Policy suggestions.
The iBRoad concept unfolds its maximum impact when embedded into concomitant and supportive policies, ranging from informational and economic to regulatory; the project's outputs include such policy proposals for relevant topics.

All iBRoad tools and methods are characterised by modularity; an authority or other organisation can choose and adapt the ones most suitable for their specific situation without depending on the rest. For example, iBRoad tested both the roadmap and the logbook in Bulgaria, Poland, Portugal and Ireland, while only the logbook in Germany, a country that has already implemented building roadmaps known as iSFP (Individueller Sanierungsfahrplan für Wohngebäude) – the iSFP was in fact one of the frontrunner initiatives analysed when the iBRoad concept was under development. Similarly, an authority can choose to adopt the iBRoad audit methodology, while developing or adapting its own tools for collecting information and generating the renovation roadmaps.

 

Positive experience
As per feedback received through surveys and meetings with stakeholders, the results of iBRoad's pilot testing have been very positive – for both building professionals and owners – and supportive of largerscale adaptation and deployment. Of particular interest is the case of Ireland which was not one of the iBRoad project's original pilot countries, and where iBRoad was tested thanks to collaboration with IGBC, the Irish Green Building Council; the relevant report2 therefore represents an external view at iBRoad and its perspectives in the context of a specific country.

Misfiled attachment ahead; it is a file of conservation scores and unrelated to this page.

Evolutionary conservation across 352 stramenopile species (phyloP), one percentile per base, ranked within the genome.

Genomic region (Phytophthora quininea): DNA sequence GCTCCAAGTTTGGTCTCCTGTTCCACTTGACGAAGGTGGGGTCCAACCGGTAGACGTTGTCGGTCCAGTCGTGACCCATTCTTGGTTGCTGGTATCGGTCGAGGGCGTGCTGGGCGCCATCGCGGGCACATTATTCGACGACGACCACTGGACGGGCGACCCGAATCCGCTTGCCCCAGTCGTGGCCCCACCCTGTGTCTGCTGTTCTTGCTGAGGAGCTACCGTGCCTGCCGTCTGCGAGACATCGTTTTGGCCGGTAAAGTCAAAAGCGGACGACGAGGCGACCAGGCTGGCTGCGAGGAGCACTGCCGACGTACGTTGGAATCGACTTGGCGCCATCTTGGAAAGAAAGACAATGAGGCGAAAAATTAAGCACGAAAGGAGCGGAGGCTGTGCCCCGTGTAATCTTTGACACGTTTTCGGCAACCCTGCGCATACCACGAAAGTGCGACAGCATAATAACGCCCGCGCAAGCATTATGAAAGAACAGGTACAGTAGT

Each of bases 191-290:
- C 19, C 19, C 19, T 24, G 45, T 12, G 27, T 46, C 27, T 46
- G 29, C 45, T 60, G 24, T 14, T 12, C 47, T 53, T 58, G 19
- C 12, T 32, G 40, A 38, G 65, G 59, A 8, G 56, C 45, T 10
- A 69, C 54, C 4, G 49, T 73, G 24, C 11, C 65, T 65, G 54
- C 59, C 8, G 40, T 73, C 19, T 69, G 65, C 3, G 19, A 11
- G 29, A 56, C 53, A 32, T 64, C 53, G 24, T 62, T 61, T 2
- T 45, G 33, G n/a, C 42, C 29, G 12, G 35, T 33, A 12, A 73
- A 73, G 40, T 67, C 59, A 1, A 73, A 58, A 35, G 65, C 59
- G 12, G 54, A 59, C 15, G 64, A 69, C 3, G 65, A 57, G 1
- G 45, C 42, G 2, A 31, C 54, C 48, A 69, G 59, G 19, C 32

The future has a plan
iBRoad has contributed its share to the rising interest on Building Renovation Passports, logbooks and roadmaps, with its reports being downloaded more than 27,000 times from the project website alone.

At iBRoad's final conference, such tools have been called potential "game changers"3 for the deep renovation of buildings in Europe. They already represent much more than proofs of concept or isolated initiatives. In the years since the iBRoad project's implementation began, a multitude of such efforts has sprung up around Europe. Equally importantly, such tools are being integrated in the greater policy context. In Germany, the new funding scheme BEG supporting building effi ciency, now rewards building owners with an individual building roadmap (iSFP) by providing 5% more funding. And with Building Renovation Passports becoming increasingly relevant for national Long Term Renovation Strategies (LTRS), Portugal's recently unveiled LTRS includes direct reference to the paradigm developed by the iBRoad project.

While much of economic life has been slowed down due to COVID-19, even dealing with the effects of the pandemic can benefit from planning building renovations right4. The Renovation Wave should not wait.


1. While iBRoad was conceived and largely implemented before the announcement of the Renovation Wave, it is fully fit for the latter's purpose.
2. Introducing Building Renovation Passports in Ireland: Feasibility Study https://www.igbc.ie/resources/introducing-building-renovation-passports-in-ireland-feasibility-study/
3. iBRoad final conference summary https://ibroad-project.eu/downloads/conference_summary
4. The iBRoad concept for Building Renovation Passports after COVID-19, European Energy Innovation, Summer 2020


The iBRoad project has received funding from the European Union's Horizon 2020 research and innovation programme under grant agreement No 754045.


The sole responsibility for the content of this article lies with the author. It does not necessarily reflect the opinion of the European Union. Neither the EASME nor the European Commission are responsible for any use that may be made of the information contained therein.